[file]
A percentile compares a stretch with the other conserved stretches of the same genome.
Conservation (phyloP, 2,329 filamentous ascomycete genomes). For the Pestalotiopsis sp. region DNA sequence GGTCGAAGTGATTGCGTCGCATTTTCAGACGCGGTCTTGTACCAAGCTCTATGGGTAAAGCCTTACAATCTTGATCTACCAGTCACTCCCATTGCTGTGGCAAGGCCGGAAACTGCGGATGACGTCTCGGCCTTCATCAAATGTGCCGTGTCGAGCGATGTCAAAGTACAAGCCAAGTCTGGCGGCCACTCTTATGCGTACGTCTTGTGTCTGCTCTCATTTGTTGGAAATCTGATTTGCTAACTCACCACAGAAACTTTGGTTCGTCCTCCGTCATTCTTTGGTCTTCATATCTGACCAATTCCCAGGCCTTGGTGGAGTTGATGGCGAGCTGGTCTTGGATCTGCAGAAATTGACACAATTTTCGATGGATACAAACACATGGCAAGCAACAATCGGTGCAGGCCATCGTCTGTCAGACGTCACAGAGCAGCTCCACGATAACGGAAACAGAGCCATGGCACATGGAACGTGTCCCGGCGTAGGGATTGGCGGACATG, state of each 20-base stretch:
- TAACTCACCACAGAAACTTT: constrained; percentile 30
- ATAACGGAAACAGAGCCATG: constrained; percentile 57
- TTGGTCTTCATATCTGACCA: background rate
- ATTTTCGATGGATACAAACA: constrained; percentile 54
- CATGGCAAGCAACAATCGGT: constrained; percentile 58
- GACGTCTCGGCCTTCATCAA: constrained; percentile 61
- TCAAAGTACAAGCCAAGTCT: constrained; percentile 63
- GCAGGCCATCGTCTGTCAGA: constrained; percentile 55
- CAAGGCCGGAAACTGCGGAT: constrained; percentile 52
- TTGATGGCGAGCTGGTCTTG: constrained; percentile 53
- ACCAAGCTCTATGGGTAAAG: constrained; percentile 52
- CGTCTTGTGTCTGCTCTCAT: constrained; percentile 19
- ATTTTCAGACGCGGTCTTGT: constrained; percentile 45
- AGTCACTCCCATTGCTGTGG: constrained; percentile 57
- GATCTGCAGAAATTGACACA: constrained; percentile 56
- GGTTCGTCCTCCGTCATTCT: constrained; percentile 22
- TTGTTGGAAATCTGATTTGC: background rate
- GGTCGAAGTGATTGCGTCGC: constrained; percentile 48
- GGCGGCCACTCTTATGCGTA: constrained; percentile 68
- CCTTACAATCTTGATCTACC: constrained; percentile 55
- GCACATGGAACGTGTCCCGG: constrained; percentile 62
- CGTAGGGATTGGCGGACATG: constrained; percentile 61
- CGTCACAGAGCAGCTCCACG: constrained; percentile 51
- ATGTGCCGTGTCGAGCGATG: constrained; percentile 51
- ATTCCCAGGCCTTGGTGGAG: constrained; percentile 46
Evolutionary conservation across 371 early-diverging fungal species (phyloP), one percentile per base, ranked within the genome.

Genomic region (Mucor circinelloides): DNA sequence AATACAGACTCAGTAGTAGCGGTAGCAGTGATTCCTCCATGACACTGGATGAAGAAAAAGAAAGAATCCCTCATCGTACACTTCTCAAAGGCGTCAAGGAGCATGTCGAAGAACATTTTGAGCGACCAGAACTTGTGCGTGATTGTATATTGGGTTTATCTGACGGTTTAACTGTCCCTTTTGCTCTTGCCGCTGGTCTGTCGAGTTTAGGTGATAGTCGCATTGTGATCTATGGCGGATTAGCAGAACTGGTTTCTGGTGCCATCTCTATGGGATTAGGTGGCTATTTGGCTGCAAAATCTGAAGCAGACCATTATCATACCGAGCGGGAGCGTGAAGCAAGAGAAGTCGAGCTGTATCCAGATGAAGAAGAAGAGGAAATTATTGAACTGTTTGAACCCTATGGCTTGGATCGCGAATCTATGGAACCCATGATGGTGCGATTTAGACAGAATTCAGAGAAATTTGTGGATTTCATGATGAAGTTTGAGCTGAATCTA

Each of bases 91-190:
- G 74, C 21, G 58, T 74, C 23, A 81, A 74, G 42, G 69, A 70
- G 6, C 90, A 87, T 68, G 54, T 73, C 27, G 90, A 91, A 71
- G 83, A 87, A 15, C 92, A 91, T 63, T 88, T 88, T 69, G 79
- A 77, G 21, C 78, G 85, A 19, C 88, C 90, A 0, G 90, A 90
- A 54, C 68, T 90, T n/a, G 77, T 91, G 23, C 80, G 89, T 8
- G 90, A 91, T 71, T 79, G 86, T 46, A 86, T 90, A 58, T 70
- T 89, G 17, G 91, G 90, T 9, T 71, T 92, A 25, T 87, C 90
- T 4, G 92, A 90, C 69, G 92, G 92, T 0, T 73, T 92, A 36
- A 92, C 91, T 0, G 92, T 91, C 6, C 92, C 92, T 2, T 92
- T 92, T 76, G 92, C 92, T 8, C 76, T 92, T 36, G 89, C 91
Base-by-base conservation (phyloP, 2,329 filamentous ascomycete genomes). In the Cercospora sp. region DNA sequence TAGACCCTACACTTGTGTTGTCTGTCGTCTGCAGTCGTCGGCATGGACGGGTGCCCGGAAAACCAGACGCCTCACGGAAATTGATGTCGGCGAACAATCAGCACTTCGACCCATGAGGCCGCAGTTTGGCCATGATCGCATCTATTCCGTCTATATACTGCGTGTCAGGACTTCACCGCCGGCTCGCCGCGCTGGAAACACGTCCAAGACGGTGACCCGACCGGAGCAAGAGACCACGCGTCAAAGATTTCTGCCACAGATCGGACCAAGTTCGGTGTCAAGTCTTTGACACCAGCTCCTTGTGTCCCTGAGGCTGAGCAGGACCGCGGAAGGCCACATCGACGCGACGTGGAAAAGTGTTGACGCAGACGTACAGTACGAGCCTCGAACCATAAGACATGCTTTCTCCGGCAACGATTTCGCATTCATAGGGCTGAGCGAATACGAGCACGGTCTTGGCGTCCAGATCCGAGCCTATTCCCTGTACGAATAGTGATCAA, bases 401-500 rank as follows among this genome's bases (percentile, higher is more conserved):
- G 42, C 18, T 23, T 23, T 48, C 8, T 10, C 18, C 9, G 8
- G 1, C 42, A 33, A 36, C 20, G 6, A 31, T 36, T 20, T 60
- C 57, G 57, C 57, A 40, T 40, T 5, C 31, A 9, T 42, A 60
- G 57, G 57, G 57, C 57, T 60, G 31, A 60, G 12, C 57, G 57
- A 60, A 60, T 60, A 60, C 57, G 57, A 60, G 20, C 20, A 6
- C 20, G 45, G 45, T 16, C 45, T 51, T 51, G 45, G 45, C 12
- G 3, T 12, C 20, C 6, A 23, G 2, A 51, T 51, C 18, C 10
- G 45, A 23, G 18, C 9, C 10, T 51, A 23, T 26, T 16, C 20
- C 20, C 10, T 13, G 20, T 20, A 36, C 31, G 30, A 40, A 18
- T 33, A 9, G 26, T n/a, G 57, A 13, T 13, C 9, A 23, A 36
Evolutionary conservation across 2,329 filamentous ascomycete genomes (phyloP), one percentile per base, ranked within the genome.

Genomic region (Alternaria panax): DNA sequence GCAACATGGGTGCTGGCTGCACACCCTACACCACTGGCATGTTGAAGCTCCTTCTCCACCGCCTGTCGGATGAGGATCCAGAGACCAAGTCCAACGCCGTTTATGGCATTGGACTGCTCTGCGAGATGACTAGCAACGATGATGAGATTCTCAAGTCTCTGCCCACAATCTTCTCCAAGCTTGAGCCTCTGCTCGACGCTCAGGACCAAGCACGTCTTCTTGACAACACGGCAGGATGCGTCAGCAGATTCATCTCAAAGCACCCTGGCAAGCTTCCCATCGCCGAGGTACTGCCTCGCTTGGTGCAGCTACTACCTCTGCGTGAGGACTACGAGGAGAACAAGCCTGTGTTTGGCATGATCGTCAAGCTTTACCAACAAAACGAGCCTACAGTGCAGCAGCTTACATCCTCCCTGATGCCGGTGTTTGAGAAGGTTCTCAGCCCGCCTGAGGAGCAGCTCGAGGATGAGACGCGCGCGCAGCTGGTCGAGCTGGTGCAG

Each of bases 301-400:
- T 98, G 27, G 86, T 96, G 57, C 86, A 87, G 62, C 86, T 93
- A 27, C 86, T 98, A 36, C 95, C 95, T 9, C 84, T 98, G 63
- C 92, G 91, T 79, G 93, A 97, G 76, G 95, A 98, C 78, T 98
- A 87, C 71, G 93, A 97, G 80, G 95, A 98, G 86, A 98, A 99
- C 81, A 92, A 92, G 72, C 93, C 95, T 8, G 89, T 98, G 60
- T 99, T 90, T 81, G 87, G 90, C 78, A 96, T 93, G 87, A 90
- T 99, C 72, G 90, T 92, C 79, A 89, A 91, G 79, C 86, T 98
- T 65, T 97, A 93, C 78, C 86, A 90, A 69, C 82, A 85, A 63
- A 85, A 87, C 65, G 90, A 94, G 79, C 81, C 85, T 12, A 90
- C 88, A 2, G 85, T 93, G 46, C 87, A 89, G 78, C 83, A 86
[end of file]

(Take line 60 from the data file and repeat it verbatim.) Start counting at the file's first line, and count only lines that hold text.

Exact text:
- T 99, T 90, T 81, G 87, G 90, C 78, A 96, T 93, G 87, A 90